keri.coles@oakbaynews.com

Follow us on Instagram
Like us on Facebook and follow us on Twitter.

Just Posted

WATCH: Westshore Wolves’ equipment managers go the extra mile

On an average game day, Rick Burke’s team spends nine to 10 hours working behind the scenes.

Snow keeps West Shore emergency crews busy

Environment Canada says more snow expected to hit Friday afternoon

Duncan family says care home switched mom’s cat with robot cat

Staff alleged to have said they were taking cat for bath, then replaced her with robotic stuffed toy

School’s on today, more snow expected across Greater Victoria

Environment Canada says more snow could fall Friday

Trial date delayed in case of slain Oak Bay sisters

Case of Andrew Berry, charged in deaths of daughters, will reconvene in three weeks

Photo gallery: Show us your Winter Wonderland!

User submitted photos from around Greater Victoria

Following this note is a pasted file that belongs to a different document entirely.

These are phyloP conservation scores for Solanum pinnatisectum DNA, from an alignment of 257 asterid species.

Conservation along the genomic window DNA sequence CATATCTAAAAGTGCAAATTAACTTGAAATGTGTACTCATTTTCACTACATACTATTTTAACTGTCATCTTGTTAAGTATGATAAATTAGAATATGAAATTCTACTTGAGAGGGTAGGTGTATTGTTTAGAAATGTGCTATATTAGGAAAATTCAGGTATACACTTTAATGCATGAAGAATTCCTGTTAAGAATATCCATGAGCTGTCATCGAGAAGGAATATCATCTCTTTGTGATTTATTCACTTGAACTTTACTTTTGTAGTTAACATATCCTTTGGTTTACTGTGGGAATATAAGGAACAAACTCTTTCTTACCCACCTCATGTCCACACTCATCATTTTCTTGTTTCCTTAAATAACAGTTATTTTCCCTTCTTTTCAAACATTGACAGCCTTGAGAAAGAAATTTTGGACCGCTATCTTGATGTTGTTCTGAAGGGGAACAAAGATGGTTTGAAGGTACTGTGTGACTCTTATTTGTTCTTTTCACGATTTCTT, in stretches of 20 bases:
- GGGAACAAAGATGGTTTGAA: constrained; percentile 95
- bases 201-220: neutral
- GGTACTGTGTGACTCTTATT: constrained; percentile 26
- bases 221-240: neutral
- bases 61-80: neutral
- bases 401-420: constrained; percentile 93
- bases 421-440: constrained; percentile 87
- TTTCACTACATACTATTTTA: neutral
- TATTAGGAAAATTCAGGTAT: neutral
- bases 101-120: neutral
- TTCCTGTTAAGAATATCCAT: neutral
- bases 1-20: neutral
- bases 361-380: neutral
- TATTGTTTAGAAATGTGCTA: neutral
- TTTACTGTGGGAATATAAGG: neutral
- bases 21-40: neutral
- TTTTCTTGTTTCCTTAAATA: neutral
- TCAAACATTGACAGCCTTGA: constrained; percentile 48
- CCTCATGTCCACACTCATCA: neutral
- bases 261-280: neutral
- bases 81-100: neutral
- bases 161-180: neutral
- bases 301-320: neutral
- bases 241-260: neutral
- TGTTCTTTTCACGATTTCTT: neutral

All aboard! Job fair ports this weekend in Victoria

Find out about the hundreds of jobs in Victoria’s cruise ship industry

New charges against ex-Trump campaign associates

More charges were laid Thursday against President Donald Trump’s former campaign chairman and his business associate

Sooke mom hopeful for funding to treat child’s debilitating arthritis

Jillian Lanthier ‘prays’ for $19,000 per-dose drug for her son

Man accused in death of Winnipeg teen Tina Fontaine not guilty

Raymond Cormier was accused of killing Indigenous 15-year-old and dumping her body in the Red River

Okanagan real estate agents brace for speculation tax impact

“There’s a real potential for a domino effect to hurt the market in Kelowna.”

Human remains found near Campbell River

Human remains were found in a rural area outside Campbell River, RCMP… Continue reading

Alberta drops B.C. wine boycott, Notley says Horgan ‘blinked’ on pipeline

B.C. government announces court reference on proposed diluted bitumen restriction

Tofino Bus will cover Victoria–Nanaimo route after Greyhound announces cut

Although its name says ‘Tofino’, this bus company serves all of Vancouver Island

Most Read